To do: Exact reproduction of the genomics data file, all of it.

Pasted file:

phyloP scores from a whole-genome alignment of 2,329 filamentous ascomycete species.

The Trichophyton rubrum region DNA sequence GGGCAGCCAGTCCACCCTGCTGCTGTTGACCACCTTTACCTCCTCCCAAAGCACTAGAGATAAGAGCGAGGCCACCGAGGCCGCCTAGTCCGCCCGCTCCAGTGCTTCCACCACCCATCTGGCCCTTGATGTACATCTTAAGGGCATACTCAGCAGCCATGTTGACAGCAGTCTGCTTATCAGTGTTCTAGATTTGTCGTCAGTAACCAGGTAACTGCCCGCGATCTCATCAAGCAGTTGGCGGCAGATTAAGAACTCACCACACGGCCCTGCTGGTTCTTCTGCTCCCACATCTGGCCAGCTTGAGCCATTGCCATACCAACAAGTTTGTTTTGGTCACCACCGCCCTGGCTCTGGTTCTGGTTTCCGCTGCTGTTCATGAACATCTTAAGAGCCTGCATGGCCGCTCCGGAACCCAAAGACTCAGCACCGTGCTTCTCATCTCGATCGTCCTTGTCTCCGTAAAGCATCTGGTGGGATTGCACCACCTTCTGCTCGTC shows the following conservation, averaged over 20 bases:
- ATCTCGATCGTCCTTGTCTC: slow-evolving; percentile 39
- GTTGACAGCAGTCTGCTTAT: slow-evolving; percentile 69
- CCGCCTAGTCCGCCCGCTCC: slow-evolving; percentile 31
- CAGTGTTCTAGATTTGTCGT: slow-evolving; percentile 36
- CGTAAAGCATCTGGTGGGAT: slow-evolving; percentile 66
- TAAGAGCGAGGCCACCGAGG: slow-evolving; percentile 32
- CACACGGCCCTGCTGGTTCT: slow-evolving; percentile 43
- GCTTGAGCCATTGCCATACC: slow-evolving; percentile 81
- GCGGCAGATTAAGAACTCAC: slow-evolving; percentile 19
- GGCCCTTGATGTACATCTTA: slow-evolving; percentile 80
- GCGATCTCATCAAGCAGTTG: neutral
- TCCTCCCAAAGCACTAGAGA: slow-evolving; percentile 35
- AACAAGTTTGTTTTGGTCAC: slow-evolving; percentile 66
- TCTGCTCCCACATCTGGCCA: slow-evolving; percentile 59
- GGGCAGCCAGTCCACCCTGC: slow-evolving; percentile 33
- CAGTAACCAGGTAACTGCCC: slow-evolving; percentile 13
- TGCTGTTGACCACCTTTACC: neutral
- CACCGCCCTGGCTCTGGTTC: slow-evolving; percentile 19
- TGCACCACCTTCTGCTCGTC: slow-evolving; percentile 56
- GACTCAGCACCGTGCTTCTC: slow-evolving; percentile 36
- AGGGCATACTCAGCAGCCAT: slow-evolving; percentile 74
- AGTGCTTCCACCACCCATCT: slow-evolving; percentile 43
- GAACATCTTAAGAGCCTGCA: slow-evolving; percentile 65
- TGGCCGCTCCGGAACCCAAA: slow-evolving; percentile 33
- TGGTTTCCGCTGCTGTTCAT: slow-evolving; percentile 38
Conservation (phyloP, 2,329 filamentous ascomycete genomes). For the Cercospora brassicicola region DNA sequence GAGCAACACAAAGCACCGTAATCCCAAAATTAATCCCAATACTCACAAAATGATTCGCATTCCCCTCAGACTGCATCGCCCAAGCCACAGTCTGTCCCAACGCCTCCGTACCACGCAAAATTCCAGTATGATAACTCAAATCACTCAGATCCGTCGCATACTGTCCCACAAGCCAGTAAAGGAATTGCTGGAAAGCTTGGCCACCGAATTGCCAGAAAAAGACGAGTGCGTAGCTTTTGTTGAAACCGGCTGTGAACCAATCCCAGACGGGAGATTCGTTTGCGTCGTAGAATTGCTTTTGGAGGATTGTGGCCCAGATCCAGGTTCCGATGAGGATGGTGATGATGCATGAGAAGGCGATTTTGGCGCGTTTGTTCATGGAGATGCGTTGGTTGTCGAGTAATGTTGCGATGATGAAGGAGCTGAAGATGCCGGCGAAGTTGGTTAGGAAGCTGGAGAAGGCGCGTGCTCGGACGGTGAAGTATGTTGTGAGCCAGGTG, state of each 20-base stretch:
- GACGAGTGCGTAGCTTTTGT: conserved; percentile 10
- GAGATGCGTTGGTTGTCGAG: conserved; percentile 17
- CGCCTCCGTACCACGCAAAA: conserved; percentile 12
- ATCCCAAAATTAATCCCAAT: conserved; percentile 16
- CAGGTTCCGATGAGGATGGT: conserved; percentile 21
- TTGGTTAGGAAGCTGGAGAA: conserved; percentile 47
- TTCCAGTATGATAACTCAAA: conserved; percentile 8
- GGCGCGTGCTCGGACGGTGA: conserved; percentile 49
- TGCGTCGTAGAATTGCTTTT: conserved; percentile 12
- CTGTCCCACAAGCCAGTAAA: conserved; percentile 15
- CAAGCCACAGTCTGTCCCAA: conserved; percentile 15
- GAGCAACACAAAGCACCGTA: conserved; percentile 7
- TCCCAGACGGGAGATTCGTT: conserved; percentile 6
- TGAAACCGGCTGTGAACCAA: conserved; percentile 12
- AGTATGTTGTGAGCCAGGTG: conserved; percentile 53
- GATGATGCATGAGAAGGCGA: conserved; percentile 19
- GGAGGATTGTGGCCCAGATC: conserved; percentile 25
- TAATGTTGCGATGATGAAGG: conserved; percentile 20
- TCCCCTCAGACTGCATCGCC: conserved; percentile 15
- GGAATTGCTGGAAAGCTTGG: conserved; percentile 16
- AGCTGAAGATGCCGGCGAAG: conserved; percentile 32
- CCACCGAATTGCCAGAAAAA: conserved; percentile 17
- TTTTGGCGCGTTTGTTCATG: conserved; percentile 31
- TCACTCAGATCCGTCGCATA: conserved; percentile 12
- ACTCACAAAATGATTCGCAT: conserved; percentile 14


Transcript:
phyloP scores from a whole-genome alignment of 2,329 filamentous ascomycete species.

The Trichophyton rubrum region DNA sequence GGGCAGCCAGTCCACCCTGCTGCTGTTGACCACCTTTACCTCCTCCCAAAGCACTAGAGATAAGAGCGAGGCCACCGAGGCCGCCTAGTCCGCCCGCTCCAGTGCTTCCACCACCCATCTGGCCCTTGATGTACATCTTAAGGGCATACTCAGCAGCCATGTTGACAGCAGTCTGCTTATCAGTGTTCTAGATTTGTCGTCAGTAACCAGGTAACTGCCCGCGATCTCATCAAGCAGTTGGCGGCAGATTAAGAACTCACCACACGGCCCTGCTGGTTCTTCTGCTCCCACATCTGGCCAGCTTGAGCCATTGCCATACCAACAAGTTTGTTTTGGTCACCACCGCCCTGGCTCTGGTTCTGGTTTCCGCTGCTGTTCATGAACATCTTAAGAGCCTGCATGGCCGCTCCGGAACCCAAAGACTCAGCACCGTGCTTCTCATCTCGATCGTCCTTGTCTCCGTAAAGCATCTGGTGGGATTGCACCACCTTCTGCTCGTC shows the following conservation, averaged over 20 bases:
- ATCTCGATCGTCCTTGTCTC: slow-evolving; percentile 39
- GTTGACAGCAGTCTGCTTAT: slow-evolving; percentile 69
- CCGCCTAGTCCGCCCGCTCC: slow-evolving; percentile 31
- CAGTGTTCTAGATTTGTCGT: slow-evolving; percentile 36
- CGTAAAGCATCTGGTGGGAT: slow-evolving; percentile 66
- TAAGAGCGAGGCCACCGAGG: slow-evolving; percentile 32
- CACACGGCCCTGCTGGTTCT: slow-evolving; percentile 43
- GCTTGAGCCATTGCCATACC: slow-evolving; percentile 81
- GCGGCAGATTAAGAACTCAC: slow-evolving; percentile 19
- GGCCCTTGATGTACATCTTA: slow-evolving; percentile 80
- GCGATCTCATCAAGCAGTTG: neutral
- TCCTCCCAAAGCACTAGAGA: slow-evolving; percentile 35
- AACAAGTTTGTTTTGGTCAC: slow-evolving; percentile 66
- TCTGCTCCCACATCTGGCCA: slow-evolving; percentile 59
- GGGCAGCCAGTCCACCCTGC: slow-evolving; percentile 33
- CAGTAACCAGGTAACTGCCC: slow-evolving; percentile 13
- TGCTGTTGACCACCTTTACC: neutral
- CACCGCCCTGGCTCTGGTTC: slow-evolving; percentile 19
- TGCACCACCTTCTGCTCGTC: slow-evolving; percentile 56
- GACTCAGCACCGTGCTTCTC: slow-evolving; percentile 36
- AGGGCATACTCAGCAGCCAT: slow-evolving; percentile 74
- AGTGCTTCCACCACCCATCT: slow-evolving; percentile 43
- GAACATCTTAAGAGCCTGCA: slow-evolving; percentile 65
- TGGCCGCTCCGGAACCCAAA: slow-evolving; percentile 33
- TGGTTTCCGCTGCTGTTCAT: slow-evolving; percentile 38
Conservation (phyloP, 2,329 filamentous ascomycete genomes). For the Cercospora brassicicola region DNA sequence GAGCAACACAAAGCACCGTAATCCCAAAATTAATCCCAATACTCACAAAATGATTCGCATTCCCCTCAGACTGCATCGCCCAAGCCACAGTCTGTCCCAACGCCTCCGTACCACGCAAAATTCCAGTATGATAACTCAAATCACTCAGATCCGTCGCATACTGTCCCACAAGCCAGTAAAGGAATTGCTGGAAAGCTTGGCCACCGAATTGCCAGAAAAAGACGAGTGCGTAGCTTTTGTTGAAACCGGCTGTGAACCAATCCCAGACGGGAGATTCGTTTGCGTCGTAGAATTGCTTTTGGAGGATTGTGGCCCAGATCCAGGTTCCGATGAGGATGGTGATGATGCATGAGAAGGCGATTTTGGCGCGTTTGTTCATGGAGATGCGTTGGTTGTCGAGTAATGTTGCGATGATGAAGGAGCTGAAGATGCCGGCGAAGTTGGTTAGGAAGCTGGAGAAGGCGCGTGCTCGGACGGTGAAGTATGTTGTGAGCCAGGTG, state of each 20-base stretch:
- GACGAGTGCGTAGCTTTTGT: conserved; percentile 10
- GAGATGCGTTGGTTGTCGAG: conserved; percentile 17
- CGCCTCCGTACCACGCAAAA: conserved; percentile 12
- ATCCCAAAATTAATCCCAAT: conserved; percentile 16
- CAGGTTCCGATGAGGATGGT: conserved; percentile 21
- TTGGTTAGGAAGCTGGAGAA: conserved; percentile 47
- TTCCAGTATGATAACTCAAA: conserved; percentile 8
- GGCGCGTGCTCGGACGGTGA: conserved; percentile 49
- TGCGTCGTAGAATTGCTTTT: conserved; percentile 12
- CTGTCCCACAAGCCAGTAAA: conserved; percentile 15
- CAAGCCACAGTCTGTCCCAA: conserved; percentile 15
- GAGCAACACAAAGCACCGTA: conserved; percentile 7
- TCCCAGACGGGAGATTCGTT: conserved; percentile 6
- TGAAACCGGCTGTGAACCAA: conserved; percentile 12
- AGTATGTTGTGAGCCAGGTG: conserved; percentile 53
- GATGATGCATGAGAAGGCGA: conserved; percentile 19
- GGAGGATTGTGGCCCAGATC: conserved; percentile 25
- TAATGTTGCGATGATGAAGG: conserved; percentile 20
- TCCCCTCAGACTGCATCGCC: conserved; percentile 15
- GGAATTGCTGGAAAGCTTGG: conserved; percentile 16
- AGCTGAAGATGCCGGCGAAG: conserved; percentile 32
- CCACCGAATTGCCAGAAAAA: conserved; percentile 17
- TTTTGGCGCGTTTGTTCATG: conserved; percentile 31
- TCACTCAGATCCGTCGCATA: conserved; percentile 12
- ACTCACAAAATGATTCGCAT: conserved; percentile 14